The Commons at Federal Way opened in 1975 as the Seatac Mall, which is a strange moniker when you realize that there is an actual city of Seatac located a few miles to the north. It would be kind of like naming The Bellevue Center (in downtown Bellevue) Issaquah Place or something. It is the only enclosed traditional shopping mall between Tacoma and Tukwila and serves most all of the south King County trade area.

-UPDATE- The Commons at Federal Way’s one-of-a-kind food court in 2024.

Seatac Mall opened with four anchors. People’s and Elvins opened with the rest of the mall while Sears and Seattle based Lamont's came shortly after.  Through the years, People’s and Elvins departed, Mervyn's moved in before being replaced by Target, Lamont's switched to Gottschalk's before the Century Theaters took their place and Macy's took over The Bon Marché. Sears is the only original anchor remaining with Kohl's and Dick's Sporting Goods only very recently added.

-UPDATE- The Commons at Federal Way Mallmanac, ca. 2016. View the full PDF version here.

The Commons, which adopted its present, more proper name in the early 2000s, anchors what the suburban hamlet describes as their downtown. And the mall seems to be doing well enough. Although there have been many changes over the course of its life, including once being the home of the original Cinnabon (which today makes numerous airports smell so much tastier,) it still seems to attract an adequate clientele. Though not flashy or over-the-top, it's still packing them in even after four decades. Which is much more than a lot of newer shopping malls can boast.


-10 February 2024

1 & 2- The front exterior of The Commons at Federal Way.  3- This Dick’s entrance actually leads to a mall corridor connected to the store.  4- The former Sears store, now Burlington and Amazon Fresh.  5- This is also a mall entrance labeled as the anchor immediately behind it.  6- The Target store.

It had been years since I had made the trip to King County’s southernmost traditional mall but decided to make the venture in 2024.  In the meantime, many changes came to The Commons at Federal Way in the intervening decade.

1- Just inside the Dicks mall entrance.  2- The former Sears mall entrance.  Behind the wall is the Burlington store.  I’m not sure why they didn’t want a mall entrance.  3 & 4- Scenes of the western most concourse.  5- The former Macy’s entrance.  The store is now home to some local outfit Save by the Day.  6- The western court.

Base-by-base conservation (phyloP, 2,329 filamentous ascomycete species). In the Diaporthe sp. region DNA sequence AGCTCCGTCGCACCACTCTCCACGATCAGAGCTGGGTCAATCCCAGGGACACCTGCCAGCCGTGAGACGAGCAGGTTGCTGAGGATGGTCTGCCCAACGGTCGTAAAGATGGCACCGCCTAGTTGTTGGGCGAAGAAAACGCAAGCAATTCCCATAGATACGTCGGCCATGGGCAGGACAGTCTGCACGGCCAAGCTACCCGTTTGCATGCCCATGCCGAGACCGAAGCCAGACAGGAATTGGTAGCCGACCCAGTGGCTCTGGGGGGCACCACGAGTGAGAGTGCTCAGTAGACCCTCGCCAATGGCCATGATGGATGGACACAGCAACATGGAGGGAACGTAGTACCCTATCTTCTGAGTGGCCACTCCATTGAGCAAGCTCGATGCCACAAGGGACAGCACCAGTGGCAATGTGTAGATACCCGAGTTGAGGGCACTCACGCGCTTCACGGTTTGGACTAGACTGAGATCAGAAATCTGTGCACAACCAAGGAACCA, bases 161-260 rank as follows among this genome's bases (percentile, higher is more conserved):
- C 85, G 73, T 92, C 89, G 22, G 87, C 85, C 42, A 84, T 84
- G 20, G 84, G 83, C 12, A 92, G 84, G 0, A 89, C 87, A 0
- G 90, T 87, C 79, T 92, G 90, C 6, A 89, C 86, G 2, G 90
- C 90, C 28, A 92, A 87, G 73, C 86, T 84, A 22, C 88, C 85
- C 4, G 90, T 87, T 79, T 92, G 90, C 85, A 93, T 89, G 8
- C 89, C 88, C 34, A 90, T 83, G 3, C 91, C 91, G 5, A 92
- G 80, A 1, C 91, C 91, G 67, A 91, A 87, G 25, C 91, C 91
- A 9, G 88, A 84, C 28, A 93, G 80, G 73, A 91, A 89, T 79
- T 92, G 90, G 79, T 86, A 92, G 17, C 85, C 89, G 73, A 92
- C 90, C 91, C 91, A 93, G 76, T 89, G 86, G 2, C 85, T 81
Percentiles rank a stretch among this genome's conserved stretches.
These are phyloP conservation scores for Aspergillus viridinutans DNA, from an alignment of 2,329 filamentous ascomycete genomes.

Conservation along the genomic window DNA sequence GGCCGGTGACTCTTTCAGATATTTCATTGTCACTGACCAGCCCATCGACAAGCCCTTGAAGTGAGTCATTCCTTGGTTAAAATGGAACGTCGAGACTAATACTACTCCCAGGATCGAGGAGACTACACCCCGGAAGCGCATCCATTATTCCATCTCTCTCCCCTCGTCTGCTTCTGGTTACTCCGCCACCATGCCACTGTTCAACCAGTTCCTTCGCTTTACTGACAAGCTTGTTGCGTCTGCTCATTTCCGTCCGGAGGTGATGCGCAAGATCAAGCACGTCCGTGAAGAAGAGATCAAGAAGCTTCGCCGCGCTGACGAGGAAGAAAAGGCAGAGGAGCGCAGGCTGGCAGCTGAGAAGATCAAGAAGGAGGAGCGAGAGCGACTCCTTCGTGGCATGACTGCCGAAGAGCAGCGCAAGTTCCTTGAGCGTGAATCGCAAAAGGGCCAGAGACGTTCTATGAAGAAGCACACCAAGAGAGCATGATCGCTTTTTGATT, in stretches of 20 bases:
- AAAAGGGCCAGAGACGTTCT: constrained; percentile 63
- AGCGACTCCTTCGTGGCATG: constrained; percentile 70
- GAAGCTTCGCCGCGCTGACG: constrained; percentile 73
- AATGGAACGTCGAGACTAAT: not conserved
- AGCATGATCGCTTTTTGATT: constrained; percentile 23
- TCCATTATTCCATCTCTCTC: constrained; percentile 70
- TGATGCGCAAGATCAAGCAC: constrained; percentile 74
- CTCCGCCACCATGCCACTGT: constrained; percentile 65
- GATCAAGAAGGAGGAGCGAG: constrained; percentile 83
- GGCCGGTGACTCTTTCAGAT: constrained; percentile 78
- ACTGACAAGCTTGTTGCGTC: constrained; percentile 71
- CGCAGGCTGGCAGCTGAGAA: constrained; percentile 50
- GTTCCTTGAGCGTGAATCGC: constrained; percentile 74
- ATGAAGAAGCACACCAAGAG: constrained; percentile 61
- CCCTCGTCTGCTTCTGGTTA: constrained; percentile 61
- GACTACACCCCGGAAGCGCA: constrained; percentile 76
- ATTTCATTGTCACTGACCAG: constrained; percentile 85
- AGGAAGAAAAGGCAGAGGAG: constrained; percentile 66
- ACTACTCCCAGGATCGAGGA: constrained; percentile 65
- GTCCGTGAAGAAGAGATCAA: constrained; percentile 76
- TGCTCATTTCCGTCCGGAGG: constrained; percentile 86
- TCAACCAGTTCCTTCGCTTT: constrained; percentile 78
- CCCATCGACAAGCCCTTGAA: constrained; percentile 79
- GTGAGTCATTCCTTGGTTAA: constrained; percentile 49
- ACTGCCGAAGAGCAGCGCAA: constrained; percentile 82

Sears, just as has been happening with malls all across the country, closed their location at the western end of the complex in 2018.  The last remaining original anchor, the space sat empty for several years and through the pandemic until 2022 when it was renovated into a space for Burlington Coat Factory and Amazon Fresh.  The auto service center was also converted to a row of exterior-only accessible small shops.  This addition looks modern and inviting; the developers did a really good job with this portion.

1- The central corridor.  2- Looking back to the former Sears entrance.  3- The unattended information desk near the western main mall entrance.  4- Looking into The Commons from the west entrance.  5- The central court.  6- The eastern end of the mall.  7- The center court skylight.  8- Looking toward the main concourse from the eastern main mall entrance.

Macy’s, the final remaining traditional mall anchor, pulled up stakes in 2021.  The building was taken over by a local seconds and wholesale dealer, Save by the Day.  It looks as though the new occupant doesn’t use any of the exterior entrances, which all face the rear parking lot, and the wooden features over the paper covered doorways now look disappointingly course and neglected.

The Commons at Federal Way Mallmanac, ca. 2023. View the full PDF version here.

In fact, the entire back side of the mall looks completely forgotten.  Though lined with junior anchors and well-known names such as Amazon Fresh, Burlington, Dick’s Sporting Goods, Century Theaters, Kohl’s and Target, none have entrances facing South 34th Street. I expect one day for there to an announcement that offices and apartments will be built on the unused sea of asphalt.

1- Inside the eastern main mall entrance.  The cubby hole leading to the food court can be seen on the left.  2- Darkened spaces inside the entrance.  3- The eastern court and the Century Theaters entrance.  4- Looking down the central corridor to center court.  5- The inside behind the Kohl’s main entrance.  This is the area under construction in my 2013 visit.  6- The Target and Kohl’s entrances on the east end.

Inside, the mall still looks to be in good shape though there is a noticeable increase in the number of vacant storefronts since my last visit.  The food court was just as eclectic, though, hosting mostly local names and a Baskin Robbins.  But the claustrophobic ambiance renamed, and I was actually glad to see that.  By now I thought it would have been closed and replaced by a Big Lots or Planet Fitness or something.

1- The back of The Commons at Federal Way sits inaccessible and empty.  2- The Century Theaters exterior.  3- The neglected Macy’s façade.  4- The backside of Dick’s Sporting Goods.  5- Sears former auto center as a small line of shops.  6- Seattle’s own Dick’s Burgers recently opened location on a western mall out lot.

Realistically, this may very well be my last visit to the Commons at Federal Way.  From my location, it’s kind of a hassle to get to and really doesn’t offer anything I can’t find much more easily.  But it still seems to be serving its immediate trade area well and with the addition of a new light rail station nearby, that could only bring more traffic.  We’ll just have to see what happens with this one.

The Federal Way light rail station being built just across the street and some of the tracks running through the parking lot in front of Target.